A professor of mine—a photographer with a zoology degree—introduced me to the term “dogwood winter,” a brief cold snap that interrupts the warming spring weather. It happens for a few days around the time when dogwood trees bloom, or according to my Tennessean professor, when the flowers change into leaves. Dogwood winter isn’t alone. Depending on whom you ask, there are anywhere from three to five miniature winters, each with its own corresponding event, that occur throughout the spring in Appalachia.

Locust and redbud winters are usually cited as the first cold snaps of early spring, followed by the colder dogwood and blackberry winters of mid-April to mid-May. Farmers and gardeners traditionally understood that dogwood winter, which falls around the same time as blackberry winter, signals the final frost. So, they would know not to plant until after the dogwoods bloomed. Whip-poor-will winter, a harbinger of summer, refers to the whip-poor-will’s migration north from Mexico in late May. Linsey-woolsey britches winter, whose name includes the charmingly outdated term for long johns, is less precise, simply defined as the last period you need your winter clothes before swapping them out for summer ones.

These days, farmers and meteorologists rely on more technological methods of predicting the weather. I had never heard of dogwood winter or even noticed if a cold snap accompanied the blooming of dogwood trees outside my childhood home in Maryland. Besides these spring winters, there are countless forgotten, historical, or little-used phrases and words from around the world that describe weather and climate. Looking back, they hint at everything from the language and culture of a region to local scientific understanding and the relationship between a people and their natural environment.

One example of vivid, poetic dialect is “toad-strangler,” which is used in the southern United States to describe a heavy downpour. Or consider the implications of “queen’s weather,” a 19th century term stemming from the observation that Queen Victoria’s public appearances were usually blessed with sunny weather. For indigenous Australians, freezing cold nights were called “three dog nights” because they would sleep huddled up with their pet dingoes in order to keep warm. Fans of classic rock will make the connection to the band Three Dog Night, who named themselves after the Australian custom.

Some weather terms, like New England’s “mud season,” when melting snow turns roads and trails to a semiliquid state, are self-explanatory. Others, like “sugaring weather,” the ideal conditions for harvesting maple sap, are practical. But still others are less obvious in origin. Everyone knows about the “dog-days” of summer, for example. Well, the “dog” is actually the star Sirius, Alpha Canis Majoris, also known as the Dog Star. The Greeks knew that Sirius rose during the hottest days of summer. Homer remarks in the Iliad how “Sirius rises late in the dark, liquid sky / On summer nights…an evil portent, bringing heat / And fevers to suffering humanity.”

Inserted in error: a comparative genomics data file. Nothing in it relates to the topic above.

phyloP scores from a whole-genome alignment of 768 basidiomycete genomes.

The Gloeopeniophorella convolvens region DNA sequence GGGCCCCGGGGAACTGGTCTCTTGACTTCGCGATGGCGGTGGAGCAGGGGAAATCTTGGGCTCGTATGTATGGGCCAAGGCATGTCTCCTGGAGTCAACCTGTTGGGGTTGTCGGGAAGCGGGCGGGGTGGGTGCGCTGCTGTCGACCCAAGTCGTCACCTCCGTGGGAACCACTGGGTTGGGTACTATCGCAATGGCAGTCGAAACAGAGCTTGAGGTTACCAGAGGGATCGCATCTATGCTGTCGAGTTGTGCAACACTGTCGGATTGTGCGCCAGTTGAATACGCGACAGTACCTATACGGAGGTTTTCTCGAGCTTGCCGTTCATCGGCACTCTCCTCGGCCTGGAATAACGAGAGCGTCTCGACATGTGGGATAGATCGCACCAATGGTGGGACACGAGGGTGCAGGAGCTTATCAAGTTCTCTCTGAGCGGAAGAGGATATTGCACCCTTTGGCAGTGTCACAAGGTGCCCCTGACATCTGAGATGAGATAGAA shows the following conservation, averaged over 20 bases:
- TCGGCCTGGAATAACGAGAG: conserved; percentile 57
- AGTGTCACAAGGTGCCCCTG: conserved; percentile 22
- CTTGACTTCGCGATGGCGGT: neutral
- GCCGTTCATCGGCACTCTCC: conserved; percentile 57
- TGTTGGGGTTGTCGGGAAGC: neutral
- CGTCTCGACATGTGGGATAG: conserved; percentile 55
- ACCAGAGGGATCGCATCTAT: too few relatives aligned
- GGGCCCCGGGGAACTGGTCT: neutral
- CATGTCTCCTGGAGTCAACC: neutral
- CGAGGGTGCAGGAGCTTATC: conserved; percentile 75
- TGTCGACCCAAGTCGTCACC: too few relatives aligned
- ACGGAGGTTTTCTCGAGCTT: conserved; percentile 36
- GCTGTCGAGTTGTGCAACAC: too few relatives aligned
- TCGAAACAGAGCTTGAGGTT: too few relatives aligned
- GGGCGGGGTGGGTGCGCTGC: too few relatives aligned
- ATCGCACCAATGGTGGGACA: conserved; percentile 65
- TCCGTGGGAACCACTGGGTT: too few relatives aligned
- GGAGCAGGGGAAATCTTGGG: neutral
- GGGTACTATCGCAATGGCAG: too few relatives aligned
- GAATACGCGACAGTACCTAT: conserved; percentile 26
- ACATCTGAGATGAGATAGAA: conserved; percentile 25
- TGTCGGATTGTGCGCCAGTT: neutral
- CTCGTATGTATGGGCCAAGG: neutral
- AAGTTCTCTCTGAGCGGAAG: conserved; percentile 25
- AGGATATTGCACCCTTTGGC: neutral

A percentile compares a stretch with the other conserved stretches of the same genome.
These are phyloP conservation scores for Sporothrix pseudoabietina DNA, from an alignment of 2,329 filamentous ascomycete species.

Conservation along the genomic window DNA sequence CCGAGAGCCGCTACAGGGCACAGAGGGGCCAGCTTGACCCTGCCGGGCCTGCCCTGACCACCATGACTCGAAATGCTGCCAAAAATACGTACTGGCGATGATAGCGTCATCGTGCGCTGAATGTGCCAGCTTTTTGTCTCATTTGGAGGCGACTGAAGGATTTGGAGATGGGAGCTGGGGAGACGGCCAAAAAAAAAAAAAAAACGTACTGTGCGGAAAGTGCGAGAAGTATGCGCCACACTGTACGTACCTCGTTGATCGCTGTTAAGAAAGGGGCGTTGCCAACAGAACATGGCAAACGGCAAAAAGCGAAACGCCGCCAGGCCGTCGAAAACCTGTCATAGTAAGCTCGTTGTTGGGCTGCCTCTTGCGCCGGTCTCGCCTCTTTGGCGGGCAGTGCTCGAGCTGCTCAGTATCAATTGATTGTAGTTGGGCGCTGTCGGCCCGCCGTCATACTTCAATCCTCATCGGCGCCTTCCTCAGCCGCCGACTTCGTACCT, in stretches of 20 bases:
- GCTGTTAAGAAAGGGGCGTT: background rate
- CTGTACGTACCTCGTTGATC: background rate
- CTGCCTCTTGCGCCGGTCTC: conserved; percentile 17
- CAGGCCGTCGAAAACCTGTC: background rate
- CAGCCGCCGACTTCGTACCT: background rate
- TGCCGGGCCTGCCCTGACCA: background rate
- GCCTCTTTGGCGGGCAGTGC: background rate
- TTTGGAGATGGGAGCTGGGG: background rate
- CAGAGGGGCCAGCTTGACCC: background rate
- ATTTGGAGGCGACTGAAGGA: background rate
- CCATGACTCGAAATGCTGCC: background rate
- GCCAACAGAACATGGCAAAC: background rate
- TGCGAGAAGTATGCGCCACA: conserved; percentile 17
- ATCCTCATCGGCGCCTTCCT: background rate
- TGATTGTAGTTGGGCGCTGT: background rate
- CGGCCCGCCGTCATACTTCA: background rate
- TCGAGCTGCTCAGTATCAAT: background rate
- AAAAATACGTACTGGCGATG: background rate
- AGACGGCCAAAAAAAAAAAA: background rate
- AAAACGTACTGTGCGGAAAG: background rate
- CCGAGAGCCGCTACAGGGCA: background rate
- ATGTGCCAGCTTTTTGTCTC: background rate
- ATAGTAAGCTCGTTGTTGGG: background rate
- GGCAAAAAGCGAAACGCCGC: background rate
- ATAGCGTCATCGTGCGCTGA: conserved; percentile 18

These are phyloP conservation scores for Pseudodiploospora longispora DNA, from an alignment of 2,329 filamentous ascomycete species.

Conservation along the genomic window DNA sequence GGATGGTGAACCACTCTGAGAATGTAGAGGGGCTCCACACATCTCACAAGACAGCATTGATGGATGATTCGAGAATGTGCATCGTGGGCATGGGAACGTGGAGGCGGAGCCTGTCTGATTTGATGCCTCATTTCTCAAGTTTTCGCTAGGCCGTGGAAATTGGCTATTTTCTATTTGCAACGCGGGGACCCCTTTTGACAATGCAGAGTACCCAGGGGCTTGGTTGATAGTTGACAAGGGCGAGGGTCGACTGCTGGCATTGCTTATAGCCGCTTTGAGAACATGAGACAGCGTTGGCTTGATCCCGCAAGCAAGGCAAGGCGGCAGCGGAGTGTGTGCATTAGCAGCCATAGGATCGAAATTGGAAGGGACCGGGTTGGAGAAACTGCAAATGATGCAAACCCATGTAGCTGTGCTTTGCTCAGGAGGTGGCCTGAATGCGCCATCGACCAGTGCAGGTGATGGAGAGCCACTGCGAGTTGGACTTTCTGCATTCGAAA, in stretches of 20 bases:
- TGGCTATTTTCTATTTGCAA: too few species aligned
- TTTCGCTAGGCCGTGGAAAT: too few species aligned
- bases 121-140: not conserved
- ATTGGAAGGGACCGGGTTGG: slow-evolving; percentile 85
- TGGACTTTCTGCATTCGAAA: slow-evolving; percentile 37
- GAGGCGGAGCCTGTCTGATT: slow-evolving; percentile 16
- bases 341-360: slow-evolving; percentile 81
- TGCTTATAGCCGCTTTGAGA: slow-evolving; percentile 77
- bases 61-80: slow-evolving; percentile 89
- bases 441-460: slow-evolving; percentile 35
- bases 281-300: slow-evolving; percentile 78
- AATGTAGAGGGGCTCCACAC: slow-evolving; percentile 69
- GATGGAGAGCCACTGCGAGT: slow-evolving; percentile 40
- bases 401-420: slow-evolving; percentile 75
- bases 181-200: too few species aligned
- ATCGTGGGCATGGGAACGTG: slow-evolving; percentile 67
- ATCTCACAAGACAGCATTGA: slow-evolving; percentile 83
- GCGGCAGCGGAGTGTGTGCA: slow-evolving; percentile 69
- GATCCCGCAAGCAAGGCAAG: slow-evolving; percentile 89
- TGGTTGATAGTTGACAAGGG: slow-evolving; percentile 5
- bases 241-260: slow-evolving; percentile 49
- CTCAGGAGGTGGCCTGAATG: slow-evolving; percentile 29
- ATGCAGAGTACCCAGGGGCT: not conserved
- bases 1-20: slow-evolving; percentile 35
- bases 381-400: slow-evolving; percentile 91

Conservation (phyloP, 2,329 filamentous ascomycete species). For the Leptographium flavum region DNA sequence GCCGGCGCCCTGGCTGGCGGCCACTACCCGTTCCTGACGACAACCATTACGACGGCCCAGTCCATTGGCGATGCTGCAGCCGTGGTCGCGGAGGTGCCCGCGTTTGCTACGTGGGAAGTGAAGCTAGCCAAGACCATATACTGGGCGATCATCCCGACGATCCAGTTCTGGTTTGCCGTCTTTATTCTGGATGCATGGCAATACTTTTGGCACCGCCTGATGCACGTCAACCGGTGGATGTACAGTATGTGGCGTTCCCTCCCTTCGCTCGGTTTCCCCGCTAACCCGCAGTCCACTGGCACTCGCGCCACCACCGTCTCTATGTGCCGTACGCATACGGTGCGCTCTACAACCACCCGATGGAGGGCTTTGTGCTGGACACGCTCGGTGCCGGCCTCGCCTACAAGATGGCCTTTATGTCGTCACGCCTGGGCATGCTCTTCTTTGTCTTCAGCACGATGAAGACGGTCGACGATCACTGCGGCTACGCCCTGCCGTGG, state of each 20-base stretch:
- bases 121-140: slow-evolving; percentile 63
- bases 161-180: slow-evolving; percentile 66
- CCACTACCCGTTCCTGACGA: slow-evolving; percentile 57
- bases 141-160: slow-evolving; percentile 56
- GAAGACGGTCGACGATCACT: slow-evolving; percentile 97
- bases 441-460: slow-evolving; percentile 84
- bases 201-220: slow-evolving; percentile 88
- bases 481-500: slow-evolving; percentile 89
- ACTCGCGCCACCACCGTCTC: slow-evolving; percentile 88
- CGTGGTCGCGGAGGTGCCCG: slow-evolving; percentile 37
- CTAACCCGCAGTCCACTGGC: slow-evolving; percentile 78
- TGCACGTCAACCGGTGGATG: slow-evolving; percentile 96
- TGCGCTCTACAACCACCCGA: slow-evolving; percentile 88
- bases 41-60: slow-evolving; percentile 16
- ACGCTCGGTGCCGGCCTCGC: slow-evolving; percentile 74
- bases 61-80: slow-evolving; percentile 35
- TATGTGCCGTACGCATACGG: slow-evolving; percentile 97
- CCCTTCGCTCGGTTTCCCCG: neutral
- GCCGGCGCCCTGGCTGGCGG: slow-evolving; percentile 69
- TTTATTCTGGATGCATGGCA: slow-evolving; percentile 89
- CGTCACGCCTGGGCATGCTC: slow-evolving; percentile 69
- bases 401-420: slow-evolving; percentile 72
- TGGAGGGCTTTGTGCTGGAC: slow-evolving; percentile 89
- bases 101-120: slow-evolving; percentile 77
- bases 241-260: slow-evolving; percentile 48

I feel you, Homer.

Lots of us have also heard of “Indian summer,” a period of unseasonably warm weather in autumn. Emily Dickinson called Indian summer “a blue and gold mistake.” But why Indian Summer? It’s possible that the term was coined in reference to a Native American hunting season that fell during that time of year. But the term also stems from the romanticizing and dehumanization of native peoples throughout the time of American westward expansion. In other words, if Indians were just a part of the landscape, or a part of the weather, it was easier to envision them being swept to the side as a tree yields to the saw or a mountain to dynamite.  

Digging up the origins of these weather words reveals a lot about our history. But what does their disappearance from the common tongue tell us about our present moment? The loss of terms like “dogwood winter” is a casualty of urbanization. More of us live in climate-controlled cities or suburbs and less of us are farmers or gardeners. Flowering dogwood, Cornus florida, are still common in the United States, but most people now encounter them, not in the woods, but as ornaments in lawns or parks. In other words, our lives tend to be less linked to the rural ecosystem which the existence of “dogwood winter” depends on.

But that doesn’t mean that weather and environment terms have disappeared from the lexicon. For example, instead of “Linsey-woolsey britches winter” we have “sweater weather.” September marks the onset of “Pumpkin Spice Season.” A mysterious Mandarin Duck that appeared in Central Park was dubbed the “hot duck.” On a darker note, CNN hosted its climate town hall for 2020 Presidential candidates recently using the more urgent “climate crisis” in place of “climate change.” New language will always crop up to suit the times, and though words and phrases fall out of use, language never becomes less vigorous. Speakers will continue to invent. Still, “dogwood winter,” “mud season,” “gray Goldenrod,” and “purple coneflower” have much to say about where we come from—and where we might go in the “Anthropocene.”